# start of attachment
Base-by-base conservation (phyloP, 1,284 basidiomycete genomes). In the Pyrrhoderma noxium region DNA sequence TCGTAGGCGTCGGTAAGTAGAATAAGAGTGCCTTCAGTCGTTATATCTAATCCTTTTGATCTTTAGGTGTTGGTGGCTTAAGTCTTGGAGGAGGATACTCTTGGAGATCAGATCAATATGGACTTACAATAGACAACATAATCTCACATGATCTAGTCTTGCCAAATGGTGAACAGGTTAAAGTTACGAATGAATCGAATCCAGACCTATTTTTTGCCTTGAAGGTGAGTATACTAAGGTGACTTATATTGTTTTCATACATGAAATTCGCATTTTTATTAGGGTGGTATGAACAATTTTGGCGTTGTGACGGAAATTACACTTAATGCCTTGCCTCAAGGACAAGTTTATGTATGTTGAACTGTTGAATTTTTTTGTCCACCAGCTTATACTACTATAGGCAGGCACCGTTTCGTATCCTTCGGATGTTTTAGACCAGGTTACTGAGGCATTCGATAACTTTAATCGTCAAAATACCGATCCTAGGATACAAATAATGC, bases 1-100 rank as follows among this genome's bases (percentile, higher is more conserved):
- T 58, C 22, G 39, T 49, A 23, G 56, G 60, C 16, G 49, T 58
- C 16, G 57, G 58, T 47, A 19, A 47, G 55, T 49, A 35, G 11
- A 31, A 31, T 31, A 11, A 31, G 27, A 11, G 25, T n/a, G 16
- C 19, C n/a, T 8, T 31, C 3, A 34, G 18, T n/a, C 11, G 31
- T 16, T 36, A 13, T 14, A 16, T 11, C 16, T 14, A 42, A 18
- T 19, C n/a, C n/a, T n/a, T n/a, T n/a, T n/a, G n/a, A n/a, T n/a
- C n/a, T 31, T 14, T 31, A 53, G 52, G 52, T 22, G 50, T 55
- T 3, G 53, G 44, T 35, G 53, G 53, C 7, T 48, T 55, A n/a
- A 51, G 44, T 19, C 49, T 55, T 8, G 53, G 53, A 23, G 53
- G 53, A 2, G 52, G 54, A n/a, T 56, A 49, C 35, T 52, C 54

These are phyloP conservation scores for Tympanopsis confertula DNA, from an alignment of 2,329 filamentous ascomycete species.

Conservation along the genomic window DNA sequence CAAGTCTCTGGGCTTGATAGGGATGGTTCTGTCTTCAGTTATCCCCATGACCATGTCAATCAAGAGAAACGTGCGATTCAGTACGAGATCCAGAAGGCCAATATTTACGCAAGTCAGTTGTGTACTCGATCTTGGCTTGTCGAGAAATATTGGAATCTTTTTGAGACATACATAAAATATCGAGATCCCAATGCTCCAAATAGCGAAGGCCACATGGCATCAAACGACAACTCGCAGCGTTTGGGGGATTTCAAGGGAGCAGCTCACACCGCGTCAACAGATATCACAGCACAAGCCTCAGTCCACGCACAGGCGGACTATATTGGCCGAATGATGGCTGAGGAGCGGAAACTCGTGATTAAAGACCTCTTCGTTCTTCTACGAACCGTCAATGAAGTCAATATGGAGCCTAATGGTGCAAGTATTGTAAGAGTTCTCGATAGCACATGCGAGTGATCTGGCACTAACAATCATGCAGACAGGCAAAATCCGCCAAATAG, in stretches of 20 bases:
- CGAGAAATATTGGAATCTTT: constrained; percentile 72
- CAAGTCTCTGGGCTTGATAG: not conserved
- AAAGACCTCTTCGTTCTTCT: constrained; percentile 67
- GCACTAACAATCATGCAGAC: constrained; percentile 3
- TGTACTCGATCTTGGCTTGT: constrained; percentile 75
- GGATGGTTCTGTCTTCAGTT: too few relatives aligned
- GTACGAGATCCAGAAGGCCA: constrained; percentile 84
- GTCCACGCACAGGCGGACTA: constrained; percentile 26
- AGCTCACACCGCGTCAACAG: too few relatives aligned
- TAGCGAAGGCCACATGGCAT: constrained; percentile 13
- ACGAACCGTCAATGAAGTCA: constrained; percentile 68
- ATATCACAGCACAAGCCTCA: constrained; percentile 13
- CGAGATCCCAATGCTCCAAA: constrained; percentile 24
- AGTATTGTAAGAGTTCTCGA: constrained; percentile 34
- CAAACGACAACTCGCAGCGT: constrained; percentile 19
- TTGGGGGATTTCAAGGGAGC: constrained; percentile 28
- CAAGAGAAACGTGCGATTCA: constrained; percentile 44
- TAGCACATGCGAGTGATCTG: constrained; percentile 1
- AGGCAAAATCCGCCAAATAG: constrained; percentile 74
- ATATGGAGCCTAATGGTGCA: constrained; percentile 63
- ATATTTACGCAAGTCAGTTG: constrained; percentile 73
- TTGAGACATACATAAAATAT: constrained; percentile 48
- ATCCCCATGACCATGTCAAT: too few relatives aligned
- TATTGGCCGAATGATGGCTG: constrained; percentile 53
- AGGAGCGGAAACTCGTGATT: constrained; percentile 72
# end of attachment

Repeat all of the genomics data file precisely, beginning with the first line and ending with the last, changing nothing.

Base-by-base conservation (phyloP, 1,284 basidiomycete genomes). In the Pyrrhoderma noxium region DNA sequence TCGTAGGCGTCGGTAAGTAGAATAAGAGTGCCTTCAGTCGTTATATCTAATCCTTTTGATCTTTAGGTGTTGGTGGCTTAAGTCTTGGAGGAGGATACTCTTGGAGATCAGATCAATATGGACTTACAATAGACAACATAATCTCACATGATCTAGTCTTGCCAAATGGTGAACAGGTTAAAGTTACGAATGAATCGAATCCAGACCTATTTTTTGCCTTGAAGGTGAGTATACTAAGGTGACTTATATTGTTTTCATACATGAAATTCGCATTTTTATTAGGGTGGTATGAACAATTTTGGCGTTGTGACGGAAATTACACTTAATGCCTTGCCTCAAGGACAAGTTTATGTATGTTGAACTGTTGAATTTTTTTGTCCACCAGCTTATACTACTATAGGCAGGCACCGTTTCGTATCCTTCGGATGTTTTAGACCAGGTTACTGAGGCATTCGATAACTTTAATCGTCAAAATACCGATCCTAGGATACAAATAATGC, bases 1-100 rank as follows among this genome's bases (percentile, higher is more conserved):
- T 58, C 22, G 39, T 49, A 23, G 56, G 60, C 16, G 49, T 58
- C 16, G 57, G 58, T 47, A 19, A 47, G 55, T 49, A 35, G 11
- A 31, A 31, T 31, A 11, A 31, G 27, A 11, G 25, T n/a, G 16
- C 19, C n/a, T 8, T 31, C 3, A 34, G 18, T n/a, C 11, G 31
- T 16, T 36, A 13, T 14, A 16, T 11, C 16, T 14, A 42, A 18
- T 19, C n/a, C n/a, T n/a, T n/a, T n/a, T n/a, G n/a, A n/a, T n/a
- C n/a, T 31, T 14, T 31, A 53, G 52, G 52, T 22, G 50, T 55
- T 3, G 53, G 44, T 35, G 53, G 53, C 7, T 48, T 55, A n/a
- A 51, G 44, T 19, C 49, T 55, T 8, G 53, G 53, A 23, G 53
- G 53, A 2, G 52, G 54, A n/a, T 56, A 49, C 35, T 52, C 54

These are phyloP conservation scores for Tympanopsis confertula DNA, from an alignment of 2,329 filamentous ascomycete species.

Conservation along the genomic window DNA sequence CAAGTCTCTGGGCTTGATAGGGATGGTTCTGTCTTCAGTTATCCCCATGACCATGTCAATCAAGAGAAACGTGCGATTCAGTACGAGATCCAGAAGGCCAATATTTACGCAAGTCAGTTGTGTACTCGATCTTGGCTTGTCGAGAAATATTGGAATCTTTTTGAGACATACATAAAATATCGAGATCCCAATGCTCCAAATAGCGAAGGCCACATGGCATCAAACGACAACTCGCAGCGTTTGGGGGATTTCAAGGGAGCAGCTCACACCGCGTCAACAGATATCACAGCACAAGCCTCAGTCCACGCACAGGCGGACTATATTGGCCGAATGATGGCTGAGGAGCGGAAACTCGTGATTAAAGACCTCTTCGTTCTTCTACGAACCGTCAATGAAGTCAATATGGAGCCTAATGGTGCAAGTATTGTAAGAGTTCTCGATAGCACATGCGAGTGATCTGGCACTAACAATCATGCAGACAGGCAAAATCCGCCAAATAG, in stretches of 20 bases:
- CGAGAAATATTGGAATCTTT: constrained; percentile 72
- CAAGTCTCTGGGCTTGATAG: not conserved
- AAAGACCTCTTCGTTCTTCT: constrained; percentile 67
- GCACTAACAATCATGCAGAC: constrained; percentile 3
- TGTACTCGATCTTGGCTTGT: constrained; percentile 75
- GGATGGTTCTGTCTTCAGTT: too few relatives aligned
- GTACGAGATCCAGAAGGCCA: constrained; percentile 84
- GTCCACGCACAGGCGGACTA: constrained; percentile 26
- AGCTCACACCGCGTCAACAG: too few relatives aligned
- TAGCGAAGGCCACATGGCAT: constrained; percentile 13
- ACGAACCGTCAATGAAGTCA: constrained; percentile 68
- ATATCACAGCACAAGCCTCA: constrained; percentile 13
- CGAGATCCCAATGCTCCAAA: constrained; percentile 24
- AGTATTGTAAGAGTTCTCGA: constrained; percentile 34
- CAAACGACAACTCGCAGCGT: constrained; percentile 19
- TTGGGGGATTTCAAGGGAGC: constrained; percentile 28
- CAAGAGAAACGTGCGATTCA: constrained; percentile 44
- TAGCACATGCGAGTGATCTG: constrained; percentile 1
- AGGCAAAATCCGCCAAATAG: constrained; percentile 74
- ATATGGAGCCTAATGGTGCA: constrained; percentile 63
- ATATTTACGCAAGTCAGTTG: constrained; percentile 73
- TTGAGACATACATAAAATAT: constrained; percentile 48
- ATCCCCATGACCATGTCAAT: too few relatives aligned
- TATTGGCCGAATGATGGCTG: constrained; percentile 53
- AGGAGCGGAAACTCGTGATT: constrained; percentile 72